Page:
As several thousand people continue to be trapped in the Canary Islands, the Spanish Ombudsman has called on the interior ministry to stop preventing asylum seekers to move freely within Spanish territory. The public prosecutor’s office has opened an investigation into possible hate crimes following violent attacks against migrants. After a Covid-19 outbreak with 21 positive cases, a reception centre in Tenerife is placed under quarantine.

The Spanish Ombudsman, Fernández Marugán, has addressed “a reminder of legal duty” to the Directorate General of the Police, pointing to “its legal duty to prevent any limitation of the fundamental rights to free movement and residence of applicants for international protection who wish to move from the autonomous cities of Ceuta and Melilla or from the autonomous community of the Canary Islands to the mainland”. The reminder responds to a complaint raised in early 2020 following the prevention of departure to the mainland of an asylum seeker in Gran Canaria. Asylum seekers’ right to move freely within Spain has been repeatedly violated, both in regard to individuals in Ceuta and Melilla and in the Canary Islands. The Ombudsman’s reminder reiterates numerous courts decisions on the matter, including a judgement by the supreme court from last July. With the increase of arrivals to the archipelago in the second half of 2020, the Spanish government’s reluctance to comply with the law has become even more prevalent, adding to its policy of more generally containing people arriving by sea from African shores to the islands.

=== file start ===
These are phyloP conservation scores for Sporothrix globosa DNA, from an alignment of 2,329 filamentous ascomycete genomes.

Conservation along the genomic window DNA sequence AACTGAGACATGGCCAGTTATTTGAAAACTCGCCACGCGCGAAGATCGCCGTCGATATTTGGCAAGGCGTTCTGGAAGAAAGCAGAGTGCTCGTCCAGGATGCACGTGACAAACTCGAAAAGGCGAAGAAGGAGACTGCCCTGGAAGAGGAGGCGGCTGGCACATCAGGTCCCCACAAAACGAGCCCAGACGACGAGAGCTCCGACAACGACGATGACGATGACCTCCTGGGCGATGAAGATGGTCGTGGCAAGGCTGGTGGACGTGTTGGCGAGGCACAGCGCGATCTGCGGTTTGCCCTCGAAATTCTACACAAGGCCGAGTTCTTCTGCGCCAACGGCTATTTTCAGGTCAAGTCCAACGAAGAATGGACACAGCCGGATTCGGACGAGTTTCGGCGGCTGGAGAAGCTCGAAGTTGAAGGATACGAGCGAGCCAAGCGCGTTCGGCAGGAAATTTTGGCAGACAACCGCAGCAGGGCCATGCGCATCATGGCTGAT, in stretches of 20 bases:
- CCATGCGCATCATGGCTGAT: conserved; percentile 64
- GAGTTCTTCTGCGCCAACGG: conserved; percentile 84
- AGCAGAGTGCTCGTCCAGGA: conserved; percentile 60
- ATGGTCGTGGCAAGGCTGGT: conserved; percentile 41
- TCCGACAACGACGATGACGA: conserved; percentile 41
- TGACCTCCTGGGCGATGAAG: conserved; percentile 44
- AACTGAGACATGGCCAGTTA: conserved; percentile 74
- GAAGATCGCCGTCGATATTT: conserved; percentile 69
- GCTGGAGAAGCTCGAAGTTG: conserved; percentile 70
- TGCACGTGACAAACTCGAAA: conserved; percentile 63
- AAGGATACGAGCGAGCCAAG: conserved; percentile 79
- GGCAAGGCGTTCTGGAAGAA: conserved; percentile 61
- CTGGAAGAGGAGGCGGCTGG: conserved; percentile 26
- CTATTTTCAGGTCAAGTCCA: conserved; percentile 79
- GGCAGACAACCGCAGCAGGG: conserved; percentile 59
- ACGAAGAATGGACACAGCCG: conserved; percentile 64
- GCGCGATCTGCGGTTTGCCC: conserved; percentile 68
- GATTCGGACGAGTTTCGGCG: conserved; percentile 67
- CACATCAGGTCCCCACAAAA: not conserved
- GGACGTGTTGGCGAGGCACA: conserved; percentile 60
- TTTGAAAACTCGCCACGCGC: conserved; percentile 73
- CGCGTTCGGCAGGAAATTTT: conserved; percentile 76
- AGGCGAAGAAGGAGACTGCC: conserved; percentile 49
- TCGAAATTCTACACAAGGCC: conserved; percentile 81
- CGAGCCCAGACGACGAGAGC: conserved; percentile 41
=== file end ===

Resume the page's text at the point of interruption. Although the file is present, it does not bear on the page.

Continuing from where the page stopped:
Following attacks on asylum seekers by gangs of locals over the past weeks, the public prosecutor’s office in Las Palmas, Gran Canaria, investigates possible hate crimes by several people who organised themselves in WhatsApp groups to intimidate or assault migrants. In particular, several calls to pair up and attack people staying in hotels which have been turned into temporary reception facilities in the south of Gran Canaria are investigated.

Racism paired with discontent about the political management of new arrivals that blocks nearly 7,000 people in Gran Canaria has violently escalated on different occasions last week. A 24-year old Moroccan man, currently accommodated in a school building in the city of Las Plamas in Gran Canaria, reports he and others were threatened by four people in a car when they left the school building “They showed us several large knives, and fired in the air with BB guns. We were forced to run away.” In total, seven people staying in the school were assaulted by organised groups of locals in that week, the charity running the shelter reports.

Following a Covid-19 outbreak at a reception centre in Tenerife, the facility was placed under quarantine. Out of 67 people staying at the site, 21 have tested positive for the virus and one with pre-existing conditions has been admitted to hospital. Reportedly as a precautionary measure, access to the facility’s yard has been limited to twice a day for 30 minutes and visits, including of lawyers, have been suspended. The building itself is reportedly in poor conditions. During a storm in January, corridors were flooded and the rooms that are equipped with six beds but currently shared by three to four people, reportedly lack electric light. The Spanish Confederation of Police (CEP) union in Tenerife has requested the closure of the centre due to the risk of corona virus infection. According to the union, the officers working in the centre were not provided with personal protective equipment until 30 January.

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 Photo: (CC) Gary Leavens, September 2013

This article appeared in the ECRE Weekly Bulletin. You can subscribe to the Weekly Bulletin here.